Every California employee is entitled to at least the minimum wage. What is minimum wage? Currently, California minimum wage is $9.00 per hour. It will increase to $10.00 per hour on January 1, 2016. Several local cities and counties have higher minimum wages, such as San Francisco, which has a minimum wage of $10.74 per hour.
There are a lot of misconceptions about minimum wage laws. Let me dispel some of them here:
- Unlike under Federal law, if you receive tips, your employer cannot credit your tips against the minimum wage. You must receive at least the minimum wage for every hour worked, without exception.
- You cannot agree to work for less than the minimum wage. Any such contract is illegal.
- Any unpaid hour of work is a minimum wage violation in California. Unlike Federal law, in California there is no “averaging” of a day’s wages. This is all explained in the case of Armenta v. Osmose, Inc. It does not matter if your daily wages add up to more than the minimum wage when averaged against your total hours worked in a day. If you worked an hour for which you were not paid, that is a minimum wage violation. I see this come up a lot in wage and hour litigation.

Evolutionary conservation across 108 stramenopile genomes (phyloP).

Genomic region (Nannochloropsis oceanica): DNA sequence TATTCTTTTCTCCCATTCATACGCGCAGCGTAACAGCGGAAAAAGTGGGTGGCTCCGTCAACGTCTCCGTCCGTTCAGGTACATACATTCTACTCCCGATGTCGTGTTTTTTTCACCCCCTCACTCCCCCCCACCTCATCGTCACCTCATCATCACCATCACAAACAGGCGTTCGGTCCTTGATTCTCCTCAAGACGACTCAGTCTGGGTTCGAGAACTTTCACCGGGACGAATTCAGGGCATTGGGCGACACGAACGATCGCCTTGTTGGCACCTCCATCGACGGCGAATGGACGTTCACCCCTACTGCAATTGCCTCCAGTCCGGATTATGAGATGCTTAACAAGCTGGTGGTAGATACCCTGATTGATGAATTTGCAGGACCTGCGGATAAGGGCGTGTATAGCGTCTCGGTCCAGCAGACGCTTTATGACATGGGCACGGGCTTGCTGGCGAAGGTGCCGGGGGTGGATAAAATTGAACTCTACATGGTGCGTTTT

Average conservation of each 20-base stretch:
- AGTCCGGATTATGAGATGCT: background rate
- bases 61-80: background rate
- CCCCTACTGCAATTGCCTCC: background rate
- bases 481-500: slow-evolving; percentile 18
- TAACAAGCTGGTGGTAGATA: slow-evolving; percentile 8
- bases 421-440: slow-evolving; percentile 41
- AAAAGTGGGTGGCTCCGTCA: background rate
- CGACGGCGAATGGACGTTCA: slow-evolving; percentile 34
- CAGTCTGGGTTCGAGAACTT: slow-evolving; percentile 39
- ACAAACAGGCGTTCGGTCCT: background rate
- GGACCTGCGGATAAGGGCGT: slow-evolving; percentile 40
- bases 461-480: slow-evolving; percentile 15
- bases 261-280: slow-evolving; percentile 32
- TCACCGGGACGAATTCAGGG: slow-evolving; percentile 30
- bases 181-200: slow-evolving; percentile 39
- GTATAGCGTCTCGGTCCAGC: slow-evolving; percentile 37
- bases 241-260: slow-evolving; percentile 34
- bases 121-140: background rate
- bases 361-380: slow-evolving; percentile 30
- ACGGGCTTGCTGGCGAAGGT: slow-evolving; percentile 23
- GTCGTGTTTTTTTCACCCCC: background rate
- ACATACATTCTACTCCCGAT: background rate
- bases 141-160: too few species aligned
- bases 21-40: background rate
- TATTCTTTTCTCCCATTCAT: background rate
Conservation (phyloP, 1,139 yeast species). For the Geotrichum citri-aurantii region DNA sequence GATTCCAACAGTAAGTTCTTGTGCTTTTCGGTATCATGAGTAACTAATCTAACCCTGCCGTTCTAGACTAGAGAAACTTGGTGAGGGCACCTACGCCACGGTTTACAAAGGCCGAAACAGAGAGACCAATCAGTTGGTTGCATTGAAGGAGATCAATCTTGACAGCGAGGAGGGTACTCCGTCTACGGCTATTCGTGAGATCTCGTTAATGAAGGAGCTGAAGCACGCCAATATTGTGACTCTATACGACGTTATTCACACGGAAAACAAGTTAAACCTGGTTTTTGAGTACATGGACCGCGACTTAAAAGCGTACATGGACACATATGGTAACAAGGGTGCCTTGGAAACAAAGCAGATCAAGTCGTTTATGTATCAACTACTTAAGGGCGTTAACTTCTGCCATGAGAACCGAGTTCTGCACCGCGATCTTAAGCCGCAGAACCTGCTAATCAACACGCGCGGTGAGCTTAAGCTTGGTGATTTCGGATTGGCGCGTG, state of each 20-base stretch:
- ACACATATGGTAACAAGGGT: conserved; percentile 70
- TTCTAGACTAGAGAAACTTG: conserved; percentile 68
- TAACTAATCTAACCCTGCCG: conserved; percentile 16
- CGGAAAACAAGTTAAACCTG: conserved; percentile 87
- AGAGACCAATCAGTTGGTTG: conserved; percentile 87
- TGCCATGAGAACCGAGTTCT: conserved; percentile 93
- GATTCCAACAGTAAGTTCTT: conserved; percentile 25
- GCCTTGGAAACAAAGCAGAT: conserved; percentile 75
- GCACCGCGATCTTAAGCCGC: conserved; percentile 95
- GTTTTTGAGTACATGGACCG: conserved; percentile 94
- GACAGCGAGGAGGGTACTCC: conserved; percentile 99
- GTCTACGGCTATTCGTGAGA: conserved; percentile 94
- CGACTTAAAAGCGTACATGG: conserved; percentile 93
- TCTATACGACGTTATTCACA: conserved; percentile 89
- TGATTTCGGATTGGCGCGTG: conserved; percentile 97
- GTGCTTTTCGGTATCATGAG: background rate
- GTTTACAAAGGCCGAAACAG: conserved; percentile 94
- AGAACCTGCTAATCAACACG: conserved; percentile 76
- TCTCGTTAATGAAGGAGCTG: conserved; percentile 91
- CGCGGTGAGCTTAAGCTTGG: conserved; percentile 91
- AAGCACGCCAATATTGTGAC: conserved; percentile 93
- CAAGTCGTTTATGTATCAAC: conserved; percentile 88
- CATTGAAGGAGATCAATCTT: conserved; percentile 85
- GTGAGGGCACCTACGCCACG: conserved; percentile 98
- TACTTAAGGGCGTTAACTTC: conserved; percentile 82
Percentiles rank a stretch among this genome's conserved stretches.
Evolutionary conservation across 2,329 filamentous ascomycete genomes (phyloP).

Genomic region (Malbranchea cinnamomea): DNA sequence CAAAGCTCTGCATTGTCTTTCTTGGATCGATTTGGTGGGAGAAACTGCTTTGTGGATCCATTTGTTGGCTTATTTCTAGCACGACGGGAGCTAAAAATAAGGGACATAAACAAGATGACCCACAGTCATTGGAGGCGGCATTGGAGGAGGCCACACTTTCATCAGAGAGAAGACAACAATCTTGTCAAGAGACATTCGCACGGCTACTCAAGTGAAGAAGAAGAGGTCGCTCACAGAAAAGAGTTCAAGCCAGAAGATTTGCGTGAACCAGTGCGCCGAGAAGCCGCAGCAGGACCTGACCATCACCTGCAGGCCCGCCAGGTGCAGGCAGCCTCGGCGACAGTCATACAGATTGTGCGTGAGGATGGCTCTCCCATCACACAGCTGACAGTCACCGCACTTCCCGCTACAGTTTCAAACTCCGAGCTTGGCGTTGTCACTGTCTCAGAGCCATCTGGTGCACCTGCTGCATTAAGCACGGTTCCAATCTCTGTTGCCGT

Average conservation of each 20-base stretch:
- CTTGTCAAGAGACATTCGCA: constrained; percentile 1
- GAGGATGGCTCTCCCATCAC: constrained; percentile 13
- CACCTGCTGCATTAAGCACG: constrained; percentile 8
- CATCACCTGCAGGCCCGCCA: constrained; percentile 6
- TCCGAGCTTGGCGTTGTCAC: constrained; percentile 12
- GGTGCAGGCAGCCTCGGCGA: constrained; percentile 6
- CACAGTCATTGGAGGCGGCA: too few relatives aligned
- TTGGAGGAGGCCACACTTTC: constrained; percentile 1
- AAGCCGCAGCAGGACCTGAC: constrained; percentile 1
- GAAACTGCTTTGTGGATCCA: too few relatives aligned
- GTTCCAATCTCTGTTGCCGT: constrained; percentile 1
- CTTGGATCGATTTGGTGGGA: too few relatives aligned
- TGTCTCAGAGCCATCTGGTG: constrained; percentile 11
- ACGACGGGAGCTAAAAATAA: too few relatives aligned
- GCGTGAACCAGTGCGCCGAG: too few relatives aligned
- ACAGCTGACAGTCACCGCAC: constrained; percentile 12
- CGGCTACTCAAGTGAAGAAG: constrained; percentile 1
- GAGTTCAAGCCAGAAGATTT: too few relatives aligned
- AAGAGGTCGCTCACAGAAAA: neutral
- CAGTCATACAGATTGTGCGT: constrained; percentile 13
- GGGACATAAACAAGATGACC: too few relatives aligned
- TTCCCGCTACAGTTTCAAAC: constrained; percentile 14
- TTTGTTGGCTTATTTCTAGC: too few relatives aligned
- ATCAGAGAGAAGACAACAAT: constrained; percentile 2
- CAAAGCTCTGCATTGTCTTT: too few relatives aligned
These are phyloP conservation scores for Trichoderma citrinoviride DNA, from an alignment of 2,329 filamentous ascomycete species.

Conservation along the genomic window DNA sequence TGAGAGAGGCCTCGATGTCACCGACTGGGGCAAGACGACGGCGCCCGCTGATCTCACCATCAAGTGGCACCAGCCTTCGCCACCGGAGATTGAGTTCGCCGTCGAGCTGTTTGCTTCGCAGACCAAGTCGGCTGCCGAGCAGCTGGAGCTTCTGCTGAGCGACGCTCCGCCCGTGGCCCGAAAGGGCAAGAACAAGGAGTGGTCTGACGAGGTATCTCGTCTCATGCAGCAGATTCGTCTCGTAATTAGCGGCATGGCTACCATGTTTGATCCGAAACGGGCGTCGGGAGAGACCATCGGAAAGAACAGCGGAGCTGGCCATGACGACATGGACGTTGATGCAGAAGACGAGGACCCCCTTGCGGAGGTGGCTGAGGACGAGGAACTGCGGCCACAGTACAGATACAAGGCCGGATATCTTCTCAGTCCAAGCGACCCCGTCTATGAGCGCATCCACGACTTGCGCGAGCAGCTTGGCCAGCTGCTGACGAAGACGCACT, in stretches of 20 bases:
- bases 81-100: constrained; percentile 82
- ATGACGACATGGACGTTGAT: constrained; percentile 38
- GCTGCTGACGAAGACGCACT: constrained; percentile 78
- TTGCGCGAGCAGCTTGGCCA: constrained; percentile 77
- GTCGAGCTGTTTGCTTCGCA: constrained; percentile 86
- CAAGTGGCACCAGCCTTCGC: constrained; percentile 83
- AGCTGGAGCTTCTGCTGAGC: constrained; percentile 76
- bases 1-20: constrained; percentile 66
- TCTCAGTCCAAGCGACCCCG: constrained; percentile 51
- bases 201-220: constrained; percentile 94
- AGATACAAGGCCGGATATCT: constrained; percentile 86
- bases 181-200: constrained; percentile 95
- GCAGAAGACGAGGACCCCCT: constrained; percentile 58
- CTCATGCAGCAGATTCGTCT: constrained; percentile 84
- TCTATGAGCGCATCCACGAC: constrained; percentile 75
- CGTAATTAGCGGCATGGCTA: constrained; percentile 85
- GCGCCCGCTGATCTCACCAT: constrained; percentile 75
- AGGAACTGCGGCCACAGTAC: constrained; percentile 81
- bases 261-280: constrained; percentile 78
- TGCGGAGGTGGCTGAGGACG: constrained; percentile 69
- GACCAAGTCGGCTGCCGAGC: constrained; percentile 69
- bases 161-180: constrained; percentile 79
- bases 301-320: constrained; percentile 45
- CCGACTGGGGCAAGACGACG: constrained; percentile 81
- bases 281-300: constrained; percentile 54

- Adults and minors both must be compensated by at least the minimum wage. There is no difference.
In California, if you are owed minimum wages, you may also collect double whatever you are owed thanks to Labor Code section 1194.2. If you think you might be the victim of a minimum wage violation, contact my office for a free consultation.